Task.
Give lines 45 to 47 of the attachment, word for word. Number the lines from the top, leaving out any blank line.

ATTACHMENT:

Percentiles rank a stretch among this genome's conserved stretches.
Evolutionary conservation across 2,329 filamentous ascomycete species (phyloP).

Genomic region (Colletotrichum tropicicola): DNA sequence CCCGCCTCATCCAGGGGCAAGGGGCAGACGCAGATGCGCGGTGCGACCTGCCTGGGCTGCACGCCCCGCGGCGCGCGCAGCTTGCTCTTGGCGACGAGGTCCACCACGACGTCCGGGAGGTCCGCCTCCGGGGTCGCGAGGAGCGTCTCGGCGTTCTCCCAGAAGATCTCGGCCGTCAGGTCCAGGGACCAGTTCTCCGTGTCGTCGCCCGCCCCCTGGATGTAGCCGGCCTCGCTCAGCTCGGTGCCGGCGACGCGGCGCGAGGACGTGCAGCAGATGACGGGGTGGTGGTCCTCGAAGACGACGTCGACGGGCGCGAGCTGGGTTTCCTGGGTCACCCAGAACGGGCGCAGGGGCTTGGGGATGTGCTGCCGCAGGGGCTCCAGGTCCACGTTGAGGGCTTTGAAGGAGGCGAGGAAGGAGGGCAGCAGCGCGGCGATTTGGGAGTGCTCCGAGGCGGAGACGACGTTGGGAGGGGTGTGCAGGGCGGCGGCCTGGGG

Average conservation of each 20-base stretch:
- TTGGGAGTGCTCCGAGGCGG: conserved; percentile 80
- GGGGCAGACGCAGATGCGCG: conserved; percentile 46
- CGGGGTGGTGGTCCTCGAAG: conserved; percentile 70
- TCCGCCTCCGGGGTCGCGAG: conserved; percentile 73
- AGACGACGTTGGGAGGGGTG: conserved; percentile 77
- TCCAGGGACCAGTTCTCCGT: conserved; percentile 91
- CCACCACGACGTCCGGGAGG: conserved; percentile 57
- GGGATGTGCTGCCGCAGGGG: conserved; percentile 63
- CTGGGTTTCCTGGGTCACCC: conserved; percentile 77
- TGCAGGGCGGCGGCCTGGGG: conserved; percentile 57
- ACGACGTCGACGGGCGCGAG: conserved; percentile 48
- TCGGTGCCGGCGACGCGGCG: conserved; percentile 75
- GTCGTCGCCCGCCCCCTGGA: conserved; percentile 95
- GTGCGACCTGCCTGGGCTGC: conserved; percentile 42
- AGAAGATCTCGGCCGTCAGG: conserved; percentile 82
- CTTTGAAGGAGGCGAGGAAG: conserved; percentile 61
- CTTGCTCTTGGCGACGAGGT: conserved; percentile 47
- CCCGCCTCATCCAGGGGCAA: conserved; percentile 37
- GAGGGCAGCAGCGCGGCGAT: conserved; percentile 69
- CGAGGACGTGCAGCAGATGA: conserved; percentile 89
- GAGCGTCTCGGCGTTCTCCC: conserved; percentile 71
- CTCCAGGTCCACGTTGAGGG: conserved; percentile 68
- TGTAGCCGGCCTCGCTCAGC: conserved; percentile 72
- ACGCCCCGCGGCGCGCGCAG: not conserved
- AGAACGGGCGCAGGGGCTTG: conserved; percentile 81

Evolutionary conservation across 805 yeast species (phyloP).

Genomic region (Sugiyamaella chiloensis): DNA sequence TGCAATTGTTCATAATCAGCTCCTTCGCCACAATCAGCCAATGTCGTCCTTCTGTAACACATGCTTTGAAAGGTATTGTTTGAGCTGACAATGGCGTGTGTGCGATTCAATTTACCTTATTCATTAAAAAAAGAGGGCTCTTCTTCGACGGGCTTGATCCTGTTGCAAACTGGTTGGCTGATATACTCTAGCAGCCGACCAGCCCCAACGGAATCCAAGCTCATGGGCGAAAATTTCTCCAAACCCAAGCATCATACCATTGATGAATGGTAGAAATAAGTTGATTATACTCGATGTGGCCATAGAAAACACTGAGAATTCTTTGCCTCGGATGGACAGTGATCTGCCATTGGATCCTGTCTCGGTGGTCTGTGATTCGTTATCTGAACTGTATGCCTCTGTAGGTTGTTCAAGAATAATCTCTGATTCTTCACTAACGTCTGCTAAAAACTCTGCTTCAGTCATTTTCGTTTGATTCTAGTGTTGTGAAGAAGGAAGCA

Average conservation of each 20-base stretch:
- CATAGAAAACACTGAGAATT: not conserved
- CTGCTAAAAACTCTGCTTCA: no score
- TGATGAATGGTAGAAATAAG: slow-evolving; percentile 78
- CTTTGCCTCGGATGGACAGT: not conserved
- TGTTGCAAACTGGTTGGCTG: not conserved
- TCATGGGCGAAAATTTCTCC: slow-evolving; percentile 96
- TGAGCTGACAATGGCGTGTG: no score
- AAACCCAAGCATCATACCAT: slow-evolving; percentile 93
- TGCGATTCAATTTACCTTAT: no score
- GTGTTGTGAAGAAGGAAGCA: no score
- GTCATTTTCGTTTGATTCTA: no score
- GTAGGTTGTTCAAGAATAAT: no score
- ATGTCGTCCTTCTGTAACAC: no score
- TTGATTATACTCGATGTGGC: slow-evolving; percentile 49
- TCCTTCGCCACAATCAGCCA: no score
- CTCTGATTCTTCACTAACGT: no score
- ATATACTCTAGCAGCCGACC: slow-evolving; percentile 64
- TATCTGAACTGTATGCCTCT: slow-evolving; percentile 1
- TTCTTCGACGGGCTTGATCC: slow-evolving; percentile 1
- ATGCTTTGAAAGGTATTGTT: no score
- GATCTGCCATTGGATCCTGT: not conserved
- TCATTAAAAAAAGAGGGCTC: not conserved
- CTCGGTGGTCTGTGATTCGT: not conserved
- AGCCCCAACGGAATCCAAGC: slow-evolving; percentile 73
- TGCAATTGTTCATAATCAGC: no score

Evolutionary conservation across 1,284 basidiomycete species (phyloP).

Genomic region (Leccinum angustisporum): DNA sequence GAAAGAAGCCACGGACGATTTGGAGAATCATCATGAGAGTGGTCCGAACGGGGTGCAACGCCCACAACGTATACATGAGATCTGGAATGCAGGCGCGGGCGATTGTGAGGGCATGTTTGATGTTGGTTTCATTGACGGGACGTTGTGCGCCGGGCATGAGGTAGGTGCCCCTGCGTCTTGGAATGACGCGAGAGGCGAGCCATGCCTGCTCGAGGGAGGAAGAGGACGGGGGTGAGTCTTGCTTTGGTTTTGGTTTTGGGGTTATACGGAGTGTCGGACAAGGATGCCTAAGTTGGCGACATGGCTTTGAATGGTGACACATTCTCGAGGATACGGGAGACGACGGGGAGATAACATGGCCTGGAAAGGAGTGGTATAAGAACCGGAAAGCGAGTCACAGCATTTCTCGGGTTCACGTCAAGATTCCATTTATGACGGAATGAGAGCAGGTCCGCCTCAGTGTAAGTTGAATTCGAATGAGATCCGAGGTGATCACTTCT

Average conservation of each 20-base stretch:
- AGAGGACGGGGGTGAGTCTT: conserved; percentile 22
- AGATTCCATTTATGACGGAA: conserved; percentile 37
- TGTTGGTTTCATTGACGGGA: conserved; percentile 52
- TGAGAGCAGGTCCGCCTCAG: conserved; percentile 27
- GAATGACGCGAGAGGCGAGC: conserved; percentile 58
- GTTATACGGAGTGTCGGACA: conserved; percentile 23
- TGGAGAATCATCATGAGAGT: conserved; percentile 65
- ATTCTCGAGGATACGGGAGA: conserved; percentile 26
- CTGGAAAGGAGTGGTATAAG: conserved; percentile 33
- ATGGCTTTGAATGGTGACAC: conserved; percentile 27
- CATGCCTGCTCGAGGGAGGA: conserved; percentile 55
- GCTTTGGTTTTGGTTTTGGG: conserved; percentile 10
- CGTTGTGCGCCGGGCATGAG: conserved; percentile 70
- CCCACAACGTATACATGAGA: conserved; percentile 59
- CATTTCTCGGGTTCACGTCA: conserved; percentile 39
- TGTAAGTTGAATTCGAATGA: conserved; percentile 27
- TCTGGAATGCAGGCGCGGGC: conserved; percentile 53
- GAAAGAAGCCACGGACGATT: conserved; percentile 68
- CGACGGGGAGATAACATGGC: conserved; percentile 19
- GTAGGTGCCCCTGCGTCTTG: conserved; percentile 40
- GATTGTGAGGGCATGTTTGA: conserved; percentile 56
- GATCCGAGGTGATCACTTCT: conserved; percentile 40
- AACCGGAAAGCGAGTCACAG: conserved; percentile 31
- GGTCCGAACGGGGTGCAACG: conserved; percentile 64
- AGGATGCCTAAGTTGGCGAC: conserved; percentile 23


- ATGTCGTCCTTCTGTAACAC: no score
- TTGATTATACTCGATGTGGC: slow-evolving; percentile 49
- TCCTTCGCCACAATCAGCCA: no score